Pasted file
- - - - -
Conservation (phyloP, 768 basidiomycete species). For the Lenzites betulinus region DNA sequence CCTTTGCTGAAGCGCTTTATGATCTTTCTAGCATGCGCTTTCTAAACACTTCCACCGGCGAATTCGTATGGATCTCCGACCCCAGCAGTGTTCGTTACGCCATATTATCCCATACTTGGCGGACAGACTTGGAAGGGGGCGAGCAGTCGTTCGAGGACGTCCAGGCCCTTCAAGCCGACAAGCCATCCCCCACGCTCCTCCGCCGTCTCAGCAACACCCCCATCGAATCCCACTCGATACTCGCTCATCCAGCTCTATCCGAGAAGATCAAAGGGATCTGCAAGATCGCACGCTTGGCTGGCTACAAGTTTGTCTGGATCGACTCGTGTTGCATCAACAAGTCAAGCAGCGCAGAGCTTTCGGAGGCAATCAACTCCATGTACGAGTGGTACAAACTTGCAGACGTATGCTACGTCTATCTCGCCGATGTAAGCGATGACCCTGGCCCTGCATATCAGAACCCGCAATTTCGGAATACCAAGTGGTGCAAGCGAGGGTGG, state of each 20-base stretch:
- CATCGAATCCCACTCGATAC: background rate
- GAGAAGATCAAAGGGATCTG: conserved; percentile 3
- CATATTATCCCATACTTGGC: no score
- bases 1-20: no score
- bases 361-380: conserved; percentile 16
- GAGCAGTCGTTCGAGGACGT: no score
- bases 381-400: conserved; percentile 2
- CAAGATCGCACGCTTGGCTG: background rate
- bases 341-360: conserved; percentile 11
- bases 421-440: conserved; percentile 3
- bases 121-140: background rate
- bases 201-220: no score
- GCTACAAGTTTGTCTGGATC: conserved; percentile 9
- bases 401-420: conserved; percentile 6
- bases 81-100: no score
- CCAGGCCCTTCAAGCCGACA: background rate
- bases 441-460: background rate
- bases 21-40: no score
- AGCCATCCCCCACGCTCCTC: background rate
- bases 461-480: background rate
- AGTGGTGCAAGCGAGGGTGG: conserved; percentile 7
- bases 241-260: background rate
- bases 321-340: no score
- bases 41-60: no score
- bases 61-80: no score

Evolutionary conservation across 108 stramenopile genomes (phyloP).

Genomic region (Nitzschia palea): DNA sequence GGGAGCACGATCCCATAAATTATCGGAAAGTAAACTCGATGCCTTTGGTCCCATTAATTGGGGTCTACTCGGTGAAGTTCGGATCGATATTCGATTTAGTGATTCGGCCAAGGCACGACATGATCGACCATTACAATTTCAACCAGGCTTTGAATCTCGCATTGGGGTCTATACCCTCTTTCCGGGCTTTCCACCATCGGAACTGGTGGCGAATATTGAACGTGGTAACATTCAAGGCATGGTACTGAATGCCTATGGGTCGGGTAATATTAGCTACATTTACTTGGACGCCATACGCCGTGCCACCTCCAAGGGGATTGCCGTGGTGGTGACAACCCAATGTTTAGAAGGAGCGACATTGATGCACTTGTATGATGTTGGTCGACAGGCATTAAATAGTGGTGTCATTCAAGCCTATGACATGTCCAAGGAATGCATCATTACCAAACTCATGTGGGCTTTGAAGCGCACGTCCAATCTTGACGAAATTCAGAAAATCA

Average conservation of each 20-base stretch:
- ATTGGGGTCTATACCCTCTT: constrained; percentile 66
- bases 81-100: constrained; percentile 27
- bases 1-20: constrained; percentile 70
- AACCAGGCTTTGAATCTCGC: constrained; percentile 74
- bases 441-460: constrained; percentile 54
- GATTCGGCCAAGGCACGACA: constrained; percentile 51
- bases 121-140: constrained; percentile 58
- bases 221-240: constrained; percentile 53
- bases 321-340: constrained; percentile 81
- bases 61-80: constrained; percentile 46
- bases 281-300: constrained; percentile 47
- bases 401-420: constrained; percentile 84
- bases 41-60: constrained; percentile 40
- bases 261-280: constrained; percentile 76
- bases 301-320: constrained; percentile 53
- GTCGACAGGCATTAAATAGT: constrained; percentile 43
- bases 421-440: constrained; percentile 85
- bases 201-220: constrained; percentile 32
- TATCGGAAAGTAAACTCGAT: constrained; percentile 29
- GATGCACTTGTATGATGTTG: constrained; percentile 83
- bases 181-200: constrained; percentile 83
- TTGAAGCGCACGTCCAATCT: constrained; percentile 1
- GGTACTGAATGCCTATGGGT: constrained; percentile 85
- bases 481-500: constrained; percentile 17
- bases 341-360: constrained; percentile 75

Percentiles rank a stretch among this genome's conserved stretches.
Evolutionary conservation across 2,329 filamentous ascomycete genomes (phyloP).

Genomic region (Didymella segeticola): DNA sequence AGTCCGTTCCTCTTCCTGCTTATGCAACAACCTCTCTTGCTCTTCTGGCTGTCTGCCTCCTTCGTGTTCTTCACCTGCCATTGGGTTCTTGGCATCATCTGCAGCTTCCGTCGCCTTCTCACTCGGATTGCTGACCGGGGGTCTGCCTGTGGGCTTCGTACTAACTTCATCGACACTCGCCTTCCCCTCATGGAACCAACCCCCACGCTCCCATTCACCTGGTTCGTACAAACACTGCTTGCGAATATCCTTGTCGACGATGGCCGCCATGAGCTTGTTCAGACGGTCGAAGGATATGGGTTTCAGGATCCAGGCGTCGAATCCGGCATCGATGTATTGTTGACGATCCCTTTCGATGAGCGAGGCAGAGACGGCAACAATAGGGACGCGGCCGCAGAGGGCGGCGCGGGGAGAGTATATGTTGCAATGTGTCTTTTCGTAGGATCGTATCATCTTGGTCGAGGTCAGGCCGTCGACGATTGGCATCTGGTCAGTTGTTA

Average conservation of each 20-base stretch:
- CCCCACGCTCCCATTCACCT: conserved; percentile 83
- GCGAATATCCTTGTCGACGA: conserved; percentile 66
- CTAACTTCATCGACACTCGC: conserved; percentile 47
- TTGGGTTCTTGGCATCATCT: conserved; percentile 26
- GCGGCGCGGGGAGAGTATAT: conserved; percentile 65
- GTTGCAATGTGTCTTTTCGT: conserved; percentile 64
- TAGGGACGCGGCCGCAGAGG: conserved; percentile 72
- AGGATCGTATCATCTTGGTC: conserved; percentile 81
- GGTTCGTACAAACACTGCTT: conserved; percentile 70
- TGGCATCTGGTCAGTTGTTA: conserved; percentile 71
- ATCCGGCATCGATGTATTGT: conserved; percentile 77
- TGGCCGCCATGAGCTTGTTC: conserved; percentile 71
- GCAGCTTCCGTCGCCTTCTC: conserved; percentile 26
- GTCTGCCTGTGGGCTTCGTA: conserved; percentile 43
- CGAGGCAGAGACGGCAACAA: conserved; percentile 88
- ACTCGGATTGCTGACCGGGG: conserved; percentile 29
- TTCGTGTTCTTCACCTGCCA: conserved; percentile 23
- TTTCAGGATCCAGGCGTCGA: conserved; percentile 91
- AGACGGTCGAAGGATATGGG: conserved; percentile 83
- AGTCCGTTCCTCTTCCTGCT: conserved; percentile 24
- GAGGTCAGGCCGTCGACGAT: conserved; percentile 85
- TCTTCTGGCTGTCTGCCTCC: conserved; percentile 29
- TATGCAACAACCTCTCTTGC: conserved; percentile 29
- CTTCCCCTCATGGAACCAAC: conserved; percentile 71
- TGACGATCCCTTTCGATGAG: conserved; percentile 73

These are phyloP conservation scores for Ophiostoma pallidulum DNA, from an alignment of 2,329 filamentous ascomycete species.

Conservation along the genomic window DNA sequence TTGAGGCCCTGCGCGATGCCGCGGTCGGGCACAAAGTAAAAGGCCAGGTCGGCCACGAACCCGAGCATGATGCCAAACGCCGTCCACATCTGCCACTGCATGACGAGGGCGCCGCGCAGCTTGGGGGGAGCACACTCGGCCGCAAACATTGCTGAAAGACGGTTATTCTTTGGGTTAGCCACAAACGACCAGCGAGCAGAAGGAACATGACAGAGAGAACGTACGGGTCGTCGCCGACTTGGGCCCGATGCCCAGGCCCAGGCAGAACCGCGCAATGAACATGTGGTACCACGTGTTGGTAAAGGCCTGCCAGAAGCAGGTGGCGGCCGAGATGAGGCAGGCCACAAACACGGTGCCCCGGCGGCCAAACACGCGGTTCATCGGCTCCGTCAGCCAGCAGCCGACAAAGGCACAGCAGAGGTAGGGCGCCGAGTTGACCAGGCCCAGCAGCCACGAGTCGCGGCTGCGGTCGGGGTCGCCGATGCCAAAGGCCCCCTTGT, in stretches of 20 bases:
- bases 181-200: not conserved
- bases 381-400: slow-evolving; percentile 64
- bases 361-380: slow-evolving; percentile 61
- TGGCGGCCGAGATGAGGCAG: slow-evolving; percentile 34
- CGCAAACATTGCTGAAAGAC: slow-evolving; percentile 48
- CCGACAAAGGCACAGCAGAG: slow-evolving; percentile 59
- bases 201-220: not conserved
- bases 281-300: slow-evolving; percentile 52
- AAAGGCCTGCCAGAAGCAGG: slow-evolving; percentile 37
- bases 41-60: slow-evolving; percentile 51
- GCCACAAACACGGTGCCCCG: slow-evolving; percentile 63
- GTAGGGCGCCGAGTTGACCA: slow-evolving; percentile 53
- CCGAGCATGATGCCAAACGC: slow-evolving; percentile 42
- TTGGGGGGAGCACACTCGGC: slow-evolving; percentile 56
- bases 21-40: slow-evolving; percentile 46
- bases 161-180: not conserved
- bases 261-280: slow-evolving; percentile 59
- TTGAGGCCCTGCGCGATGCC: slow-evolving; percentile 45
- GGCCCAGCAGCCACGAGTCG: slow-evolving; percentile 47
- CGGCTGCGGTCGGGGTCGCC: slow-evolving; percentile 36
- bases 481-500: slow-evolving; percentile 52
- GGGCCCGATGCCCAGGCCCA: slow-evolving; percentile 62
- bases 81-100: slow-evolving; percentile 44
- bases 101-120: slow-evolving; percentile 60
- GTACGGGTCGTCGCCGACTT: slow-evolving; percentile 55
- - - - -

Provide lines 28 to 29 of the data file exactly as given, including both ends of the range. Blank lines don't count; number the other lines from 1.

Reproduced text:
Genomic region (Nitzschia palea): DNA sequence GGGAGCACGATCCCATAAATTATCGGAAAGTAAACTCGATGCCTTTGGTCCCATTAATTGGGGTCTACTCGGTGAAGTTCGGATCGATATTCGATTTAGTGATTCGGCCAAGGCACGACATGATCGACCATTACAATTTCAACCAGGCTTTGAATCTCGCATTGGGGTCTATACCCTCTTTCCGGGCTTTCCACCATCGGAACTGGTGGCGAATATTGAACGTGGTAACATTCAAGGCATGGTACTGAATGCCTATGGGTCGGGTAATATTAGCTACATTTACTTGGACGCCATACGCCGTGCCACCTCCAAGGGGATTGCCGTGGTGGTGACAACCCAATGTTTAGAAGGAGCGACATTGATGCACTTGTATGATGTTGGTCGACAGGCATTAAATAGTGGTGTCATTCAAGCCTATGACATGTCCAAGGAATGCATCATTACCAAACTCATGTGGGCTTTGAAGCGCACGTCCAATCTTGACGAAATTCAGAAAATCA

Average conservation of each 20-base stretch: